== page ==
Caritas India receives prestigious Mahatma Gandhi award for its response to COVID-19

Despite the significant challenges of COVID-19 and an accompanying recession, Caritas India has continued to deliver high-quality support to the most vulnerable and marginalised.

The organisation was recently awarded the prestigious Mahatma Gandhi Award 2020 for COVID-19 Humanitarian Efforts. This award comes after Caritas India was awarded the Healthgiri Award 2020 for Best NGO for Healthcare Services during COVID-19 late last year.

These awards are welcome recognition after many months of tireless work.

The Executive Director of Caritas India, Fr. Paul Moonjely, says that receiving the award is a “recognition of the service extended by our partners, staff, volunteers and all our stakeholders who stood beside us in reaching out to the millions of people during COVID-19.”

“During the COVID-19 Humanitarian Response [Caritas India] went an extra mile to show solidarity and support to the vulnerable and marginalised sections of the society. As a strong collective, Caritas India partners and congregational institutions contributed in breaking the chain of spreading COVID-19 by sharing knowledge, resources and reaching out to the weak and marginalised communities.”

Last September, India had nearly 100,000 new cases a day, and looked ready to overtake the United States in COVID-19 caseload. Today, cases are much lower, and the country is rolling out vaccinations in impressive numbers, along with a comprehensive public health campaign.

Nonetheless, the impact of COVID-19 on some of the poorest and most marginalised communities has been significant. In the past two decades, the number of people living in extreme poverty has fallen globally, but this may be reversed, as those living on the margins are the most likely to be impacted by loss of income and illness from COVID-19.

India is home to nearly a quarter of the world's poor. The pandemic has had devastating impacts on the economy in a country where many people rely on informal labour and have little job security. Now, many Indians face increased risks of food insecurity and poverty as a result of COVID-19.

Caritas India has encouraged social distancing at handpumps and other public facilities. Photo: Caritas India.

The Community Led Development & Governance program, implemented by Caritas Australia and Caritas India, began before COVID-19 broke out, but has proved to be a valuable source of support as locals face the increased challenges brought by the pandemic.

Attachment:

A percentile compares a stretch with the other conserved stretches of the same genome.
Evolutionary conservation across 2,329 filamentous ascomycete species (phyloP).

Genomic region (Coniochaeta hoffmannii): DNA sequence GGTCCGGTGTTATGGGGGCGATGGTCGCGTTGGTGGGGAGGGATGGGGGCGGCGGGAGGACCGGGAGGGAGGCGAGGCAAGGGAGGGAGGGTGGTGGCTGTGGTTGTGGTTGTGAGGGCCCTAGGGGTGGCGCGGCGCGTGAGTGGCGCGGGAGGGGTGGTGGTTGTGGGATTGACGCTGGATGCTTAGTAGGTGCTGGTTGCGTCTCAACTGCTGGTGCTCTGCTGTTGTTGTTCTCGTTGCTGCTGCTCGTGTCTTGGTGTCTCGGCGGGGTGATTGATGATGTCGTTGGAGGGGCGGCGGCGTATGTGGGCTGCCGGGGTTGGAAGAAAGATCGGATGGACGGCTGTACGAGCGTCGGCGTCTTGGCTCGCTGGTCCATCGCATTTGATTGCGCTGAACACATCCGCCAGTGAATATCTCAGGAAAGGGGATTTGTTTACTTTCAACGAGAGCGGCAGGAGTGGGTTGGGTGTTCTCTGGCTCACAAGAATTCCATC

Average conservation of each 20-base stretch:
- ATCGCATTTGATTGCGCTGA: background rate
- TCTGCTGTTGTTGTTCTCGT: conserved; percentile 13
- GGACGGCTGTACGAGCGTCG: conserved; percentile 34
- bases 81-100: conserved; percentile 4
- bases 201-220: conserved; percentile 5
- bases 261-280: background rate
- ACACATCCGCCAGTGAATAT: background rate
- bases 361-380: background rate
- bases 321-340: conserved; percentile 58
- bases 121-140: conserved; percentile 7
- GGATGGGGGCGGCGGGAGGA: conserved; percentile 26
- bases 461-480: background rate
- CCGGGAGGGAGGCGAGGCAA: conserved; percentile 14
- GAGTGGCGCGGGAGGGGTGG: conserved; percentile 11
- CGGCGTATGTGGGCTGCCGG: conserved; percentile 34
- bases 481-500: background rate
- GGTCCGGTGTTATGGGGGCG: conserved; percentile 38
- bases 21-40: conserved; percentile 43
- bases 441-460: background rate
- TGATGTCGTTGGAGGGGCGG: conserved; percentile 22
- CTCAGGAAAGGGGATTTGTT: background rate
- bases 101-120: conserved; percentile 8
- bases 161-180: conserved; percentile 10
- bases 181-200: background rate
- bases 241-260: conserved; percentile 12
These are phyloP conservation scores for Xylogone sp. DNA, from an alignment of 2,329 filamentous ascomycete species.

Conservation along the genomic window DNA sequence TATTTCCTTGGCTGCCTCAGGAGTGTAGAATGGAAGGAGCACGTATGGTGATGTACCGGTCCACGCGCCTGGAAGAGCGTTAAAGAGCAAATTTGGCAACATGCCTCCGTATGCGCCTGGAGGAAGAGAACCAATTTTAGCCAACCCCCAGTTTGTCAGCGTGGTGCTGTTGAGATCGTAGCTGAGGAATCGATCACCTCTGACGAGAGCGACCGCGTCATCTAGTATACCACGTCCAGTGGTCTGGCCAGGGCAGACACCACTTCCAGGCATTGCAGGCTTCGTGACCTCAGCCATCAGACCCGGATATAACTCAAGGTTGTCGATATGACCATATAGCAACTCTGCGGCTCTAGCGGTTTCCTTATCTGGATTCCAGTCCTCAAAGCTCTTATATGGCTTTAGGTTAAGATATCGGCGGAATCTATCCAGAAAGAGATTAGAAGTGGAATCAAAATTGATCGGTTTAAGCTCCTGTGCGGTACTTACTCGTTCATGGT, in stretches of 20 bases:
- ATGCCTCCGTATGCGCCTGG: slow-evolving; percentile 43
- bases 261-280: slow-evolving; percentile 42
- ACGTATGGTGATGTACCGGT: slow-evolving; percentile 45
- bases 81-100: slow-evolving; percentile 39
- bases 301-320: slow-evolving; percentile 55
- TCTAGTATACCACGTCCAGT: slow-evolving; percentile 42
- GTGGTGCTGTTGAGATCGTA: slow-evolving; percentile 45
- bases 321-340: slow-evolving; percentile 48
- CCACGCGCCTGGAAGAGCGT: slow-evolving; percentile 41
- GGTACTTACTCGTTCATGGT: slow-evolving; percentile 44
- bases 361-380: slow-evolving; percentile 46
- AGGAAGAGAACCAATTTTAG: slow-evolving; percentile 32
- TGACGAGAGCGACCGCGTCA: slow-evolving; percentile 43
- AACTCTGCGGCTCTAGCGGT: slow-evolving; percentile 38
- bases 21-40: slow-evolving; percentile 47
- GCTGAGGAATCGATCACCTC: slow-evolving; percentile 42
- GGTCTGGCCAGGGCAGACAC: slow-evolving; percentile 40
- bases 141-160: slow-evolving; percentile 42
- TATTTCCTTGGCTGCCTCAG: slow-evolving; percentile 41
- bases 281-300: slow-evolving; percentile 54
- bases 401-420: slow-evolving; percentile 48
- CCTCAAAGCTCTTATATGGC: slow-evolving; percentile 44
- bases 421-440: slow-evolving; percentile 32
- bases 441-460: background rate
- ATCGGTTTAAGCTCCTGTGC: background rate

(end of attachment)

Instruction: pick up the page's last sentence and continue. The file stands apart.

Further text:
The program works with Indigenous groups and members of the Dalit, or untouchable caste, who are more likely to experience extreme poverty due to longstanding marginalisation and alienation.

Through the program, Caritas India supports communities to improve their incomes and aims to empower some of the most vulnerable members of these communities, including widows and people living with disabilities.

One of the ways that the program works towards these goals is by promoting community and collectivism, so that these groups have enhanced bargaining power with local governments.

Thanks to the program, more than 6,000 marginalised families have improved their income. Communities have also taken greater leadership and control over their own rights, and are now advocating for their own needs and entitlements more effectively.

For example, nearly 3,000 households have received government benefits as a result of the program support, including disability pensions and old age pensions. Eligible households have also been able to advocate for their right to support for toilet construction, or to access government grants to start small businesses.

In addition, farmers have received training and supplies to improve their productivity, including more sustainable farming methods and improved cropping patterns. 

Marginalised communities have also been supported during COVID-19 with distributions of vital equipment including masks, soap, hand sanitiser and emergency supplies including food kits.

Key achievements during COVID-19

4353 families, or around 23, 295 vulnerable people received sanitation items inlcuding soap and reusable masks

50,000 people have been made aware of the importance of handwashing, physical distancing and proper mask use through an awareness campaign and door-to-door visits

Around 23,295 people started wearing masks in their day-to-day life and adopted good practices like handwashing and physical distancing, which help to contain the virus

4353 families, or around 23, 295 vulnerable people have received food kits to survive for a month during lockdown and periods of unemployment

We congratulate Caritas India for their exceptional and tireless efforts during the pandemic to ensure that the most vulnerable communities are supported to advocate for their own rights. Now, more than ever, it is important to build up local communities and empower locals to be the leaders in their own development.